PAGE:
Donald Keyhoe

Bachelor of Science from the U.S. Naval Academy Marine Corps Major, writer, and researcher Born in Ottumwa, Iowa, USA (1897-1988)

Keyhoe graduated in 1920 from the U.S. Naval Academy with a commission as a second lieutenant in the Marine Corps. He flew balloons and airplanes for a few years until he was injured in a crash in Guam. He retired, worked for the government for some time, and eventually became a freelance writer. During World War II he was recalled to active duty with the rank of Major and served at the Pentagon.

After the war, Keyhoe personally test-flew a wide variety of aircraft and evaluated their performance and features for True Magazine. When the Kenneth Arnold sightings were reported in 1947, Keyhoe was skeptical. When he was asked to investigate in 1949 and interviewed numerous fliers as well as military officers in the Pentagon, he discovered expert observers had seen the unexplained discs, many at close range.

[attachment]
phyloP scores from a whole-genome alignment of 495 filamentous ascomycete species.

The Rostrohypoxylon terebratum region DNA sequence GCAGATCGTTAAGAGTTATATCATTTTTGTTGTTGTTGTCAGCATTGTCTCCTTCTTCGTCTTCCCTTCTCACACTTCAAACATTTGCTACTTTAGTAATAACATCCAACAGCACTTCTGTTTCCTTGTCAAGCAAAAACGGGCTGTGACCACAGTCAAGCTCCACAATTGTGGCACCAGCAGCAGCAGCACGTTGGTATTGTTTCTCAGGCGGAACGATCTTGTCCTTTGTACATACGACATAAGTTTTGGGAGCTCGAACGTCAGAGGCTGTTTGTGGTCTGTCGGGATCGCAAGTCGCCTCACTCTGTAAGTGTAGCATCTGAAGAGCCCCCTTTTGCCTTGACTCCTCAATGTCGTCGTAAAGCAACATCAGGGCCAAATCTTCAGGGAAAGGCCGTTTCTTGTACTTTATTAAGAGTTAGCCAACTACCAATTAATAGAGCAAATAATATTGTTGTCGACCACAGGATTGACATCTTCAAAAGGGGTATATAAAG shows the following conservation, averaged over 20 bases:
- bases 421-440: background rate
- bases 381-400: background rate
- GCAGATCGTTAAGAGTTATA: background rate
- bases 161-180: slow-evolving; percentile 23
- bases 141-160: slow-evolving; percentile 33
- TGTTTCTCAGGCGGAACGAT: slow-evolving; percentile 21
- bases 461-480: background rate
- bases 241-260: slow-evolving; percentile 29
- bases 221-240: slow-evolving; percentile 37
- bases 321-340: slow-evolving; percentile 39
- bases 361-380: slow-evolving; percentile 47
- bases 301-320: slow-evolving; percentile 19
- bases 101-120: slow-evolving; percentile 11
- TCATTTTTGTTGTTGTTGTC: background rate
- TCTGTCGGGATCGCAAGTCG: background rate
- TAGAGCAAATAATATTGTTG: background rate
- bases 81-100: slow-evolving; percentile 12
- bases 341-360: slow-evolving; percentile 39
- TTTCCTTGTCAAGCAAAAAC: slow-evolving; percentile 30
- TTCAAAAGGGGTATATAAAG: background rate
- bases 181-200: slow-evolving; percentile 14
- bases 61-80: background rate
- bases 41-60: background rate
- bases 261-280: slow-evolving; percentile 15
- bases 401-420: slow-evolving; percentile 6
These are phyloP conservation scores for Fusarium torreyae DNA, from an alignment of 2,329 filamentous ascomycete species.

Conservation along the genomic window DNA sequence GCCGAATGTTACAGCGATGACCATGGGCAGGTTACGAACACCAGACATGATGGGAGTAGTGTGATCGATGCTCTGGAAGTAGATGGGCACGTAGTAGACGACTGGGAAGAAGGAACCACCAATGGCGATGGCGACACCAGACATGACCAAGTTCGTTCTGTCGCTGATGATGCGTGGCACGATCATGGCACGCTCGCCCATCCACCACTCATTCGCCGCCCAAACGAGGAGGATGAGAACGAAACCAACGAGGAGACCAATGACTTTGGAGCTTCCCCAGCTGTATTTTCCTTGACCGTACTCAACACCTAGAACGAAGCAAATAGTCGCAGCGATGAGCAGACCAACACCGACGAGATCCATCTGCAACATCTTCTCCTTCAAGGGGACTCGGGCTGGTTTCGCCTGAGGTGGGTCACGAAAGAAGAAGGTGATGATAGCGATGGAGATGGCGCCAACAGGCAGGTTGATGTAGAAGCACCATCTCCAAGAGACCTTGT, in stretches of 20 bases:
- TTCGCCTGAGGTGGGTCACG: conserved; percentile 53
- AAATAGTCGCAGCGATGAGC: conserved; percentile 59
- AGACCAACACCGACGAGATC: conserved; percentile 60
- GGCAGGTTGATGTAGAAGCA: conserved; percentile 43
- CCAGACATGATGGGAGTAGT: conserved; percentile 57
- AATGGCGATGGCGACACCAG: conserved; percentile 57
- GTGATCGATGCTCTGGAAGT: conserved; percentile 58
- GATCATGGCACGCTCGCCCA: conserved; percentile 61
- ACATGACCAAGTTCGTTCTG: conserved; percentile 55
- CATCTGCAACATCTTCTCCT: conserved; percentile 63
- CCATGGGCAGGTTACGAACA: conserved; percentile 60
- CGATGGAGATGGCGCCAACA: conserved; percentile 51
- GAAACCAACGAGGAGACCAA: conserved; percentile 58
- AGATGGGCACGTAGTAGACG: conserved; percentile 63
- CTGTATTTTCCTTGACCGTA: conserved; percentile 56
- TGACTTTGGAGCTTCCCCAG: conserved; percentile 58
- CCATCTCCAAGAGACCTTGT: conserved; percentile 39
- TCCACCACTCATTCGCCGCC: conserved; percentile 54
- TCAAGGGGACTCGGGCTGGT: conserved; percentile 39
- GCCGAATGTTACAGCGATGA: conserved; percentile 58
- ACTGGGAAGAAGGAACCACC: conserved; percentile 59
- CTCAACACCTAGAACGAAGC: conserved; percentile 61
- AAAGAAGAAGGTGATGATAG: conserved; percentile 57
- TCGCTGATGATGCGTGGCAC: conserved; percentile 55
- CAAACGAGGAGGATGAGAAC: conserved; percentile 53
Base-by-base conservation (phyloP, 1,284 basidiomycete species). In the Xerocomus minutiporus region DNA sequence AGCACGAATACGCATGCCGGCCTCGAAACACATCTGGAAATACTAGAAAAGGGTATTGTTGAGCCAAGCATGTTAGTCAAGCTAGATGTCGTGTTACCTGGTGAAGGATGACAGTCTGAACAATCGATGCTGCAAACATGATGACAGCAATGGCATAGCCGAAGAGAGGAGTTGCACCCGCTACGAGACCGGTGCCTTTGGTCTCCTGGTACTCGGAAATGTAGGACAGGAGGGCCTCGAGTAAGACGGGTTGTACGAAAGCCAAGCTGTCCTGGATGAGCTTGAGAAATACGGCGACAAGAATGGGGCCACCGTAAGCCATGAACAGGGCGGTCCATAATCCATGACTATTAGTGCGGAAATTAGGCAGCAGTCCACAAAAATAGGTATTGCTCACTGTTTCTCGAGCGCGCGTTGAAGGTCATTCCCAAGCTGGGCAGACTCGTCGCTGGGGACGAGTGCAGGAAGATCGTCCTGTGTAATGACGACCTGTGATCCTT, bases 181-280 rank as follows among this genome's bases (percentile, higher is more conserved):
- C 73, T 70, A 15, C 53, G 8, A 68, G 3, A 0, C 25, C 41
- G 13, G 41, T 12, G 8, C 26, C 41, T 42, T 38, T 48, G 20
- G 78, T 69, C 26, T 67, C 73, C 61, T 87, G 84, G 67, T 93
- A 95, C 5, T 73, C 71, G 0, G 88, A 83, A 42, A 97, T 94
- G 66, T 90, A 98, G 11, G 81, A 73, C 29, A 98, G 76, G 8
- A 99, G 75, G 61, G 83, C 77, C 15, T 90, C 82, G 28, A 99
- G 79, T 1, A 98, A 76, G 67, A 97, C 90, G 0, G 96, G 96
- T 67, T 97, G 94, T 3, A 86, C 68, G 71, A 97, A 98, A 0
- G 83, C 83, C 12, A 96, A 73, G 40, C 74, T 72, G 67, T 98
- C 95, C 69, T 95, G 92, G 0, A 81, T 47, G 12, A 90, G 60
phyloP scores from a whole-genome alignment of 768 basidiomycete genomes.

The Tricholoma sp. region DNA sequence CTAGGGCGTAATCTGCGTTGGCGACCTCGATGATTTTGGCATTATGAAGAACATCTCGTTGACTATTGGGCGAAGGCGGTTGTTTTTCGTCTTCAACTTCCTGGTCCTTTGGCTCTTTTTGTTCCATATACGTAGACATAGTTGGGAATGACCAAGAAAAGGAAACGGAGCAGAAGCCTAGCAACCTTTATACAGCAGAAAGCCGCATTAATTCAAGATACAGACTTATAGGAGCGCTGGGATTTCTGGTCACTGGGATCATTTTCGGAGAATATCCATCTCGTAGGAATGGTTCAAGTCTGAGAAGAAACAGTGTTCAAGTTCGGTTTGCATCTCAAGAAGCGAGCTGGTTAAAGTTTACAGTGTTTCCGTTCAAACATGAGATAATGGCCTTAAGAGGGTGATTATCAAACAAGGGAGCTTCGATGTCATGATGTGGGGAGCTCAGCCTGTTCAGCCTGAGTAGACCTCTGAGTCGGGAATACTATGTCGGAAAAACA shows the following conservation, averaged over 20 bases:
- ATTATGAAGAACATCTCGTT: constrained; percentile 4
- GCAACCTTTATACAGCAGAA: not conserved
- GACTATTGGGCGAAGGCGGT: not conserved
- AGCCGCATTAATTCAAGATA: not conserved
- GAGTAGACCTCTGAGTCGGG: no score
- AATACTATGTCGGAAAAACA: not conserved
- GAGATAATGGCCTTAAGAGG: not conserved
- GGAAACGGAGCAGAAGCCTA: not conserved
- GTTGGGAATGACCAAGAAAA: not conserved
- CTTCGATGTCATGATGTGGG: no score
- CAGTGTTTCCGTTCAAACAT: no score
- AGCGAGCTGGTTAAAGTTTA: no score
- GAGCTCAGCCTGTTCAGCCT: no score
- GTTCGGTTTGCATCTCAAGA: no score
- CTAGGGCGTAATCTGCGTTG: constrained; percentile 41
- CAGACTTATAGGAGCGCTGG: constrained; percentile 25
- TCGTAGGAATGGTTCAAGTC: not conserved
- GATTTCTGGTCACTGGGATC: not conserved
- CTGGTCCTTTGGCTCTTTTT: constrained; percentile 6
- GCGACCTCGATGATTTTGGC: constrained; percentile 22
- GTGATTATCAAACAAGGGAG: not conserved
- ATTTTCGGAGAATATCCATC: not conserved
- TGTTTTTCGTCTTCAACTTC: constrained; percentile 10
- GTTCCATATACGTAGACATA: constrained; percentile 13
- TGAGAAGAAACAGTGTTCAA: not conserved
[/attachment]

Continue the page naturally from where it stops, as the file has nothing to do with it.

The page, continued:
He remained skeptical, but interviewed  many more pilots and military officers and discovered many of them had sightings and close encounters. He soon became convinced the phenomenon were real, that they came from outer space, and the government was trying to cover up the truth.

His article “Flying Saucers Are Real” in the January 1950 issue of True Magazine became one of the most widely read and discussed articles on the subject in history, and caused a cultural  sensation. He later expanded the article into the book The Flying Saucers Are Real (1950), which reached an even larger audience. He later followed with Flying Saucers From Outer Space (1953), Flying Saucer Conspiracy (1955), and Flying Saucers: Top Secret (1960).

In January 1957 Keyhoe became director of the newly formed National Investigations Committee on Aerial Phenomena (NICAP) in Washington, D.C., which  encouraged congressional hearings and gave serious publicity to the UFO mystery throughout the 1960s.

He was ousted as NICAP’s director in December 1969, but remained on the board of governors. By then, government agents reportedly had infiltrated NICAP and the character of the organization changed greatly in the following years. NICAP became little more than a report collection agency, many members resigned, and in 1980 was shut down for good.

Donald Keyhoe was one of the most prominent researchers in ufology in the 1950s, 60s, and 70s. His books and numerous articles on UFOs convinced countless people UFOs are real. Because of him, many of those readers became UFO researchers who are still active today.